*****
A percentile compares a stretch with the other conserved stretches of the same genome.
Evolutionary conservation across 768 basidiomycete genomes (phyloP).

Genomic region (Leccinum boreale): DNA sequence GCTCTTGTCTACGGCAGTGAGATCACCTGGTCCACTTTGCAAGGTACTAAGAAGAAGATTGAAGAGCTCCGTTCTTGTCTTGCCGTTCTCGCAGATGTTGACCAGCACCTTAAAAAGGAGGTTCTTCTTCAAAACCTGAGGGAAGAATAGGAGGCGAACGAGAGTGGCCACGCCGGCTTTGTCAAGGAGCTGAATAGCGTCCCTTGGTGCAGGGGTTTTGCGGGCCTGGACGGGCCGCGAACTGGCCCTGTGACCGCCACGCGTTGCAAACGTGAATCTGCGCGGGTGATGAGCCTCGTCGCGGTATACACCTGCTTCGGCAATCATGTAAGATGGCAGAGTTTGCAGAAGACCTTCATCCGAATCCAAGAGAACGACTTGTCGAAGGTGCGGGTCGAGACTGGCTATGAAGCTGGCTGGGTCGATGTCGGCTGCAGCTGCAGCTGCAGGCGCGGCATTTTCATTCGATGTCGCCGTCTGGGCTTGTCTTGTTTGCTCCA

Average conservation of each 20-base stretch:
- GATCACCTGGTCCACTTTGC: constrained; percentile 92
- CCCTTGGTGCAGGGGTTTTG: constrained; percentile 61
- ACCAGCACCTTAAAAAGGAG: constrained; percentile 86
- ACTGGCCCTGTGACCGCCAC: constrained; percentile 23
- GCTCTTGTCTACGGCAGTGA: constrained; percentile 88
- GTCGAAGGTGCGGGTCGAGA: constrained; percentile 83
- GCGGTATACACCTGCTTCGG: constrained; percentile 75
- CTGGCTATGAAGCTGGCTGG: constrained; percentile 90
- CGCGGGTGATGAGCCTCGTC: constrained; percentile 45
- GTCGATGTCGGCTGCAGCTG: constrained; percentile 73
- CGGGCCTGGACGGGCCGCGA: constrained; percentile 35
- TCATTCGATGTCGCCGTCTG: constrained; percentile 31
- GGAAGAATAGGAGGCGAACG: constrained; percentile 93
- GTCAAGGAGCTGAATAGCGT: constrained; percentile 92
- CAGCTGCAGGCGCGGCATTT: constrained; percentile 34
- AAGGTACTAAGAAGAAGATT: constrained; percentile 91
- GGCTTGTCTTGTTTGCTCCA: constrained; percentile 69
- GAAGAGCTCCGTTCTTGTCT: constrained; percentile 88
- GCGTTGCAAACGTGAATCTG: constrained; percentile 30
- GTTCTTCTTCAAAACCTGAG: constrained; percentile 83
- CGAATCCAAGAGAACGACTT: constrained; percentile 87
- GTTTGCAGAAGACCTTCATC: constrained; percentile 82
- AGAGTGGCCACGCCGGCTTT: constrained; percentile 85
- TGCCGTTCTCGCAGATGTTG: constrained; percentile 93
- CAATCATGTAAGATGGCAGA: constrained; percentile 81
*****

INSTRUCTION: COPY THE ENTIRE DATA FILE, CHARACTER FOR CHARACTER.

A percentile compares a stretch with the other conserved stretches of the same genome.
Evolutionary conservation across 768 basidiomycete genomes (phyloP).

Genomic region (Leccinum boreale): DNA sequence GCTCTTGTCTACGGCAGTGAGATCACCTGGTCCACTTTGCAAGGTACTAAGAAGAAGATTGAAGAGCTCCGTTCTTGTCTTGCCGTTCTCGCAGATGTTGACCAGCACCTTAAAAAGGAGGTTCTTCTTCAAAACCTGAGGGAAGAATAGGAGGCGAACGAGAGTGGCCACGCCGGCTTTGTCAAGGAGCTGAATAGCGTCCCTTGGTGCAGGGGTTTTGCGGGCCTGGACGGGCCGCGAACTGGCCCTGTGACCGCCACGCGTTGCAAACGTGAATCTGCGCGGGTGATGAGCCTCGTCGCGGTATACACCTGCTTCGGCAATCATGTAAGATGGCAGAGTTTGCAGAAGACCTTCATCCGAATCCAAGAGAACGACTTGTCGAAGGTGCGGGTCGAGACTGGCTATGAAGCTGGCTGGGTCGATGTCGGCTGCAGCTGCAGCTGCAGGCGCGGCATTTTCATTCGATGTCGCCGTCTGGGCTTGTCTTGTTTGCTCCA

Average conservation of each 20-base stretch:
- GATCACCTGGTCCACTTTGC: constrained; percentile 92
- CCCTTGGTGCAGGGGTTTTG: constrained; percentile 61
- ACCAGCACCTTAAAAAGGAG: constrained; percentile 86
- ACTGGCCCTGTGACCGCCAC: constrained; percentile 23
- GCTCTTGTCTACGGCAGTGA: constrained; percentile 88
- GTCGAAGGTGCGGGTCGAGA: constrained; percentile 83
- GCGGTATACACCTGCTTCGG: constrained; percentile 75
- CTGGCTATGAAGCTGGCTGG: constrained; percentile 90
- CGCGGGTGATGAGCCTCGTC: constrained; percentile 45
- GTCGATGTCGGCTGCAGCTG: constrained; percentile 73
- CGGGCCTGGACGGGCCGCGA: constrained; percentile 35
- TCATTCGATGTCGCCGTCTG: constrained; percentile 31
- GGAAGAATAGGAGGCGAACG: constrained; percentile 93
- GTCAAGGAGCTGAATAGCGT: constrained; percentile 92
- CAGCTGCAGGCGCGGCATTT: constrained; percentile 34
- AAGGTACTAAGAAGAAGATT: constrained; percentile 91
- GGCTTGTCTTGTTTGCTCCA: constrained; percentile 69
- GAAGAGCTCCGTTCTTGTCT: constrained; percentile 88
- GCGTTGCAAACGTGAATCTG: constrained; percentile 30
- GTTCTTCTTCAAAACCTGAG: constrained; percentile 83
- CGAATCCAAGAGAACGACTT: constrained; percentile 87
- GTTTGCAGAAGACCTTCATC: constrained; percentile 82
- AGAGTGGCCACGCCGGCTTT: constrained; percentile 85
- TGCCGTTCTCGCAGATGTTG: constrained; percentile 93
- CAATCATGTAAGATGGCAGA: constrained; percentile 81